The bulk of the arrests in the poaching sting operation were made on December 1, 1981. Defendant was tried on March 1, 1982. For his pretrial publicity showing defendant submitted tapes of radio interviews from December 7, 1981, to December 11, 1981, concerning the investigation; press releases from the Game Fish & Parks Department from December 1, 1981, to January 29, 1982; and 22 news clippings from three area newspapers.

Although the transcript of the voir dire shows that almost all the prospective jurors had heard or read something about the undercover poaching investigation, we do not *287 believe the trial court abused its discretion by denying individual voir dire. The selected jurors all professed an ability and willingness to ignore pretrial publicity, to give defendant the full benefit of the presumption of innocence, and to judge him solely on the evidence received according to the instructions of the court.

The next issue is whether the evidence was sufficient to support the verdicts finding defendant "guilty of unlawful hunting or possession of big game." The trial court gave the following essential elements instruction, objected to by the state but not by defendant:

The essential elements of the offenses charged in the information, each of which the state must prove beyond a reasonable doubt before you can find the defendant guilty thereof, are: 1. That the defendant at the times and places alleged in the information unlawfully possessed a big game animal during a closed season; and 2. That the defendant at the time and places alleged in the information unlawfully had in his possession parts of said big game animal during a closed season.

The court also gave Instruction # 11, proposed by defendant, which stated:

There is a presumption created by statute that if a defendant is in possession of parts of a big game animal, he is presumed to have pursued, hunted, taken, possessed, shot at, killed, wounded or captured such big game animal. It is for the jury to determine if the presumed fact exists. In other words, the jury may regard the basic fact of possession of parts of big game, as sufficient evidence that the defendant pursued, hunted, took, possessed, shot at, killed, wounded or captured such big game, but the jury is not required to so find. The existence of the presumed fact must be proven beyond a reasonable doubt.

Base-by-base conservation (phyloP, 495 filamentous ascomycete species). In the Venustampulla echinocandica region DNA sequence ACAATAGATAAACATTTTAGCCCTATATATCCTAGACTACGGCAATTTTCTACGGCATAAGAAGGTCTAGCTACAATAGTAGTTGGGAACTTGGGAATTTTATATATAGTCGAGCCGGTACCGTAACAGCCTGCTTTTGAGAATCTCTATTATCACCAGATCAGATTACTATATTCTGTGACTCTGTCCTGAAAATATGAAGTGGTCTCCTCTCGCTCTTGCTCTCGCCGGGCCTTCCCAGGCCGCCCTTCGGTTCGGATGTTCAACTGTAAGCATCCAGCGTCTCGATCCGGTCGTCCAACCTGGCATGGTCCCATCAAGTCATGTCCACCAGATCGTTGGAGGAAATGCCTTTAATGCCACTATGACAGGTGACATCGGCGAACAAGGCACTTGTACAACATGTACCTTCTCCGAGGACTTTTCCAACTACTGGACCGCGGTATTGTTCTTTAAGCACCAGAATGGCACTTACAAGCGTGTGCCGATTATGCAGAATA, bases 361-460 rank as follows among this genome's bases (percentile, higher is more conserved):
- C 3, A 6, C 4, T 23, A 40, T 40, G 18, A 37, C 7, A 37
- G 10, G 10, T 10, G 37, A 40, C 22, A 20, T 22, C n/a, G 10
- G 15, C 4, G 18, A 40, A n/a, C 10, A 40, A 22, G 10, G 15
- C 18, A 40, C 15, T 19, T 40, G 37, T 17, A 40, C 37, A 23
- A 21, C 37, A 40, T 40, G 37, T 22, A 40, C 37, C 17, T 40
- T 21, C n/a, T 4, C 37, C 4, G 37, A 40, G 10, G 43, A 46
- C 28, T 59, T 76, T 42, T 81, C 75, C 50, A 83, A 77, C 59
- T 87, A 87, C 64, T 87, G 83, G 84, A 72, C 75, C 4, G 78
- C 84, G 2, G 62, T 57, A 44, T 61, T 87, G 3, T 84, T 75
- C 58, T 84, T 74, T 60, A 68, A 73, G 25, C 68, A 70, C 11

(Defense counsel contended that SDCL 41-8-18 gave rise to this presumption.) Defendant did not object to the verdict forms. Failure to object to instructions makes them the law of the case. Nebraska Electric Generation and Transmission Cooperative, Inc. v. Walking, 90 S.D. 253, 241 N.W.2d 150 (1976); Application of Thwing, 85 S.D. 351, 182 N.W.2d 308 (1970); SDCL 15-6-51(b).

The test for reviewing a denial of a motion for a new trial based on insufficient evidence is "whether there is evidence in the record which, if believed by the jury, is sufficient to sustain a finding of guilt beyond a reasonable doubt." State v. Cook, 319 N.W.2d 809, 811 (S.D.1982) (citation omitted). In applying this standard, we "must accept that evidence and the most favorable inferences that can be drawn therefrom in support of the verdict." Id.

Defendant admitted he possessed the antlers referred to in Counts II & III. He did not urge an entrapment defense, instead testifying that he came by the antlers legally (bought one set from a friend, and severed the other from a road-kill). Undercover agent Tim Kuca testified that defendant told him he killed the elk which is the basis of Count II. Therefore, even absent Instruction # 11's presumption, the evidence appears sufficient to convict on Count II.

However, the testimony as to Count III from Mr. Kuca was that when defendant told him he had a set of antlers for sale, "[w]e mentioned the fact that the antlers were skinned up, possibly from a road-kill, that type of thing." Kuca testified that defendant never said where he got the antlers until December 1st (the day of defendant's arrest) when defendant told him they "came off a Wyoming road-kill" on private property. Defendant's testimony was that these antlers came from a dead deer he found lying on the road and which he thought was probably hit by a logging truck. The jury apparently did not believe defendant's explanation of how he came by the antlers and, even though the State did not offer evidence that defendant hunted or possessed the deer from which the antlers came, found defendant guilty. Such a finding *288 was authorized by operation of the presumption in Instruction # 11. Once defendant admitted possession of the antlers that presumption, according to the instruction, was sufficient to support the verdict. Walking, supra; Thwing, supra; SDCL 15-6-51(b).